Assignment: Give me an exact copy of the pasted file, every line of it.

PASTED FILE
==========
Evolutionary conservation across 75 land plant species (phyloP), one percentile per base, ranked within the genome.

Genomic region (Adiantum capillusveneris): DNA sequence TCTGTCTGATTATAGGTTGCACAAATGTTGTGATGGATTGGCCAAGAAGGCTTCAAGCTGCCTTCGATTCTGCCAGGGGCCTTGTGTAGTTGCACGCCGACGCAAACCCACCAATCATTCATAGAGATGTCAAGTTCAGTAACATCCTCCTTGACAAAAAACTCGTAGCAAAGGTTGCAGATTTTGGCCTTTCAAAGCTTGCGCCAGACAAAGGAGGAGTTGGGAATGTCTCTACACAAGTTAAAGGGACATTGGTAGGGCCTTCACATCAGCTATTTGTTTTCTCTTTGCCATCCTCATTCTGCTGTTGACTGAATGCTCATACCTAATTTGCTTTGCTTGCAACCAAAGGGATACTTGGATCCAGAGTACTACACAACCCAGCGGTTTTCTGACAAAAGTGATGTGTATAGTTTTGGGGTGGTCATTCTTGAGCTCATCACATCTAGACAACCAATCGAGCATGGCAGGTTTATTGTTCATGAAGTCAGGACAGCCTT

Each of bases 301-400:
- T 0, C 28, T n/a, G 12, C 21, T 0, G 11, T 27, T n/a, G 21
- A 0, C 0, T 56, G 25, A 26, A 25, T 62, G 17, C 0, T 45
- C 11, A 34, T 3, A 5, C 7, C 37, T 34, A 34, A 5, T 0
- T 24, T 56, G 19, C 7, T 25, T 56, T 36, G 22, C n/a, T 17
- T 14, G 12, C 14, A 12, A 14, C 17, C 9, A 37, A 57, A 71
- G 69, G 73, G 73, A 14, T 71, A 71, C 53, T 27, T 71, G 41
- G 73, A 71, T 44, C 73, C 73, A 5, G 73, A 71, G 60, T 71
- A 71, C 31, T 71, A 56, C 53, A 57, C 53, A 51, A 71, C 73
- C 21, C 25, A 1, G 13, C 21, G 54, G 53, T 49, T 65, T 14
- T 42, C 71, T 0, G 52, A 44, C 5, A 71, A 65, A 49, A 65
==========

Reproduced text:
Evolutionary conservation across 75 land plant species (phyloP), one percentile per base, ranked within the genome.

Genomic region (Adiantum capillusveneris): DNA sequence TCTGTCTGATTATAGGTTGCACAAATGTTGTGATGGATTGGCCAAGAAGGCTTCAAGCTGCCTTCGATTCTGCCAGGGGCCTTGTGTAGTTGCACGCCGACGCAAACCCACCAATCATTCATAGAGATGTCAAGTTCAGTAACATCCTCCTTGACAAAAAACTCGTAGCAAAGGTTGCAGATTTTGGCCTTTCAAAGCTTGCGCCAGACAAAGGAGGAGTTGGGAATGTCTCTACACAAGTTAAAGGGACATTGGTAGGGCCTTCACATCAGCTATTTGTTTTCTCTTTGCCATCCTCATTCTGCTGTTGACTGAATGCTCATACCTAATTTGCTTTGCTTGCAACCAAAGGGATACTTGGATCCAGAGTACTACACAACCCAGCGGTTTTCTGACAAAAGTGATGTGTATAGTTTTGGGGTGGTCATTCTTGAGCTCATCACATCTAGACAACCAATCGAGCATGGCAGGTTTATTGTTCATGAAGTCAGGACAGCCTT

Each of bases 301-400:
- T 0, C 28, T n/a, G 12, C 21, T 0, G 11, T 27, T n/a, G 21
- A 0, C 0, T 56, G 25, A 26, A 25, T 62, G 17, C 0, T 45
- C 11, A 34, T 3, A 5, C 7, C 37, T 34, A 34, A 5, T 0
- T 24, T 56, G 19, C 7, T 25, T 56, T 36, G 22, C n/a, T 17
- T 14, G 12, C 14, A 12, A 14, C 17, C 9, A 37, A 57, A 71
- G 69, G 73, G 73, A 14, T 71, A 71, C 53, T 27, T 71, G 41
- G 73, A 71, T 44, C 73, C 73, A 5, G 73, A 71, G 60, T 71
- A 71, C 31, T 71, A 56, C 53, A 57, C 53, A 51, A 71, C 73
- C 21, C 25, A 1, G 13, C 21, G 54, G 53, T 49, T 65, T 14
- T 42, C 71, T 0, G 52, A 44, C 5, A 71, A 65, A 49, A 65